Flank Attack Launched to Bar Presidio Closing
The Pentagon on Thursday ratified a plan to close dozens of military bases around the nation, but a flank attack to save the historic Presidio in San Francisco was launched by two Northern California congresswomen.
Reps. Barbara Boxer (D-Greenbrae) and Nancy Pelosi (D-San Francisco) said they will seek to block any funds for shutting down the 6th Army headquarters and Letterman Hospital during consideration of the military appropriations bill this spring.
“We find it ludicrous to spend money to close a base that will cost more money closed than open,” the two lawmakers said in a letter to Rep. John Murtha (D-Pa.), chairman of the House Appropriations Committee’s defense appropriations subcommittee. Murtha has promised to visit the Presidio before making a decision.
Boxer said the Presidio is the only base on the Pentagon’s shutdown list that would be turned over to another federal agency--the Department of the Interior--if it were closed as a military installation. By law, the 1,400-acre site becomes part of the Golden Gate National Recreation Area if it is no longer required by the Army.
“In other words, maintenance costs get shifted from one federal agency to another,” Boxer and Pelosi contended. in their letter to Murtha. Besides, they said, the military missions carried out by the Presidio would not be eliminated but only transferred to other Army posts.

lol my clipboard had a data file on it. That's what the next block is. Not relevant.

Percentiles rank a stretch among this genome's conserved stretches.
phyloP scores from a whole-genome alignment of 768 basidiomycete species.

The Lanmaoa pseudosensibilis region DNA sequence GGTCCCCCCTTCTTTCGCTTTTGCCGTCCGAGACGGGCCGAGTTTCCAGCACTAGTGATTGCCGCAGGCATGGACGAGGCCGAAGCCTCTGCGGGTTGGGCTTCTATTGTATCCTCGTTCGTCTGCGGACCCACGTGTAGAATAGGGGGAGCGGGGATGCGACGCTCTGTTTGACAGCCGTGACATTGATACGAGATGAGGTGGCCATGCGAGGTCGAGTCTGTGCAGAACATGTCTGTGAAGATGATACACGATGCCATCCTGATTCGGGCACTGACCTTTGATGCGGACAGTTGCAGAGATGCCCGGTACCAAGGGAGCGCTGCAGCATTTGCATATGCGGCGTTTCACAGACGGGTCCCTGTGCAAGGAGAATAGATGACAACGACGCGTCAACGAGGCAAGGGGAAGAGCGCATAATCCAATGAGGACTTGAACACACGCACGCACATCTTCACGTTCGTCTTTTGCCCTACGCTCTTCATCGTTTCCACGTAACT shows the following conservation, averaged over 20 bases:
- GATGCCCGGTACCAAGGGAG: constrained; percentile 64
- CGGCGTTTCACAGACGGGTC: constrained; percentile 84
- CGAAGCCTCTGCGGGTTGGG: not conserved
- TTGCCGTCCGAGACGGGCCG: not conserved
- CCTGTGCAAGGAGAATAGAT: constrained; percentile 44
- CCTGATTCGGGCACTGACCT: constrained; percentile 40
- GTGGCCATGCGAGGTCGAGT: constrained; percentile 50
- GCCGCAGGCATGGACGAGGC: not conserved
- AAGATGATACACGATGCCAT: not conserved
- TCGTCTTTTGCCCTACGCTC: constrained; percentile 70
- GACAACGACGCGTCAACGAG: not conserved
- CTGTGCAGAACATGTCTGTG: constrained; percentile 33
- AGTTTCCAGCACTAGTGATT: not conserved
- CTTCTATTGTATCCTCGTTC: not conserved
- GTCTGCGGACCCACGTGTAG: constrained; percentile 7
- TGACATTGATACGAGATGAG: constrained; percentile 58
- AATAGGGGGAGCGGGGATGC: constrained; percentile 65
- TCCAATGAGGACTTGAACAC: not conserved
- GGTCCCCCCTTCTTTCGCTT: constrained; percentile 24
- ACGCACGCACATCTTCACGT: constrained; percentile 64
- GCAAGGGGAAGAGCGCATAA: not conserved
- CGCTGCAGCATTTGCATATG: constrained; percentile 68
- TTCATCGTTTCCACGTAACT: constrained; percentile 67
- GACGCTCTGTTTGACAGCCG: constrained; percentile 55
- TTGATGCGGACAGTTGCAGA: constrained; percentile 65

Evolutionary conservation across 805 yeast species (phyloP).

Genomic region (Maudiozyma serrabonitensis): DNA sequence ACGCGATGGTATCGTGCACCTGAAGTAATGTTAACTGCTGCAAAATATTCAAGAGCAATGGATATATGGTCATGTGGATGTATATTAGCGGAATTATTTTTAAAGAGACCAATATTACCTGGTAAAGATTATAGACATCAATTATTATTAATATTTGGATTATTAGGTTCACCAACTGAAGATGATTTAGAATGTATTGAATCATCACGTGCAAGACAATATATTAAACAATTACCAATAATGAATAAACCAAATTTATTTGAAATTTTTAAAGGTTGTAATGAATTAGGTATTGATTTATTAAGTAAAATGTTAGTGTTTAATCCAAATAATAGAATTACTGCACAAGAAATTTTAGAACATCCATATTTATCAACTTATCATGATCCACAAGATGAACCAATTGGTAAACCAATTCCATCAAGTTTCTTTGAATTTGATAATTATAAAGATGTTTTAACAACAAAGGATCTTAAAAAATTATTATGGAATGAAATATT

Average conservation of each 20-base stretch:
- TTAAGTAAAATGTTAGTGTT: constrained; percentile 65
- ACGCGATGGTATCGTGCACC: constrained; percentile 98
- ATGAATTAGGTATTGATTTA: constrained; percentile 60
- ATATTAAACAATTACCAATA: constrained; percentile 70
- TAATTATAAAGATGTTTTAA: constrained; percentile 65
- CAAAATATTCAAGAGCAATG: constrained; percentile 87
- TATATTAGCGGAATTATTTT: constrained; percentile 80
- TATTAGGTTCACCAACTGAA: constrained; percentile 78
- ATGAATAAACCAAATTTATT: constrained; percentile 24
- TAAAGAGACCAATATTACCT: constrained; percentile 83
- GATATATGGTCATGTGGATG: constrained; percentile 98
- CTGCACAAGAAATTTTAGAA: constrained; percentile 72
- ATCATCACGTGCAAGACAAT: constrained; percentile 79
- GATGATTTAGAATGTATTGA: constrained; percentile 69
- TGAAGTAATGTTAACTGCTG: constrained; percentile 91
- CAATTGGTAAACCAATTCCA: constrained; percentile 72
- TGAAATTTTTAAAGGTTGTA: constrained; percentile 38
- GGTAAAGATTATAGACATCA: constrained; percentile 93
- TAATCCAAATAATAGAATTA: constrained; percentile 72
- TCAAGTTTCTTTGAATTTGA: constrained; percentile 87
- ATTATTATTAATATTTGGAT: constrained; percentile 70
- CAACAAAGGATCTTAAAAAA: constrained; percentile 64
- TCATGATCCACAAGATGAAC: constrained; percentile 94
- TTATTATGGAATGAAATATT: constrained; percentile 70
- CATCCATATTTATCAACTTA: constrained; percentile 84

The two California Democrats all but acknowledged that they have little chance of persuading Congress to reject a proposal endorsed Thursday by Secretary of Defense Frank Carlucci to shut down scores of Army, Navy and Air Force facilities and consolidate functions at others.
Under the base-closing law approved by Congress last year, the shutdowns will take effect starting in 1990, unless both the Senate and House vote to disapprove the entire package by April 15.
But members of Congress trying to preserve a base in their districts have another option--an appeal to the House Appropriations Committee to bar the use of any federal funds for shutdown expenses of a particular base, including environmental cleanups. If the House approves such a measure and the Senate concurs, the base would remain open even though the overall base-closing plan goes into effect.
Rep. Les Aspin (D-Wis.), chairman of the House Armed Services Committee, has warned that there may be some “shenanigans” by members of Congress trying to avoid the elimination of a military installation in their district, although he predicted that the base-closing package would not be turned down.
“This isn’t a shenanigan,” Boxer told a reporter. “We’re trying to keep open a historic facility and save the taxpayers money. Murtha’s the key. If we can prove to him that it will cost more to close the Presidio than to keep it open, he indicated he would go along with us.”
At stake in the fight over the Presidio are 3,200 civilian and 2,100 military jobs, making the base the fifth largest employer in San Francisco, with an annual payroll of $148 million.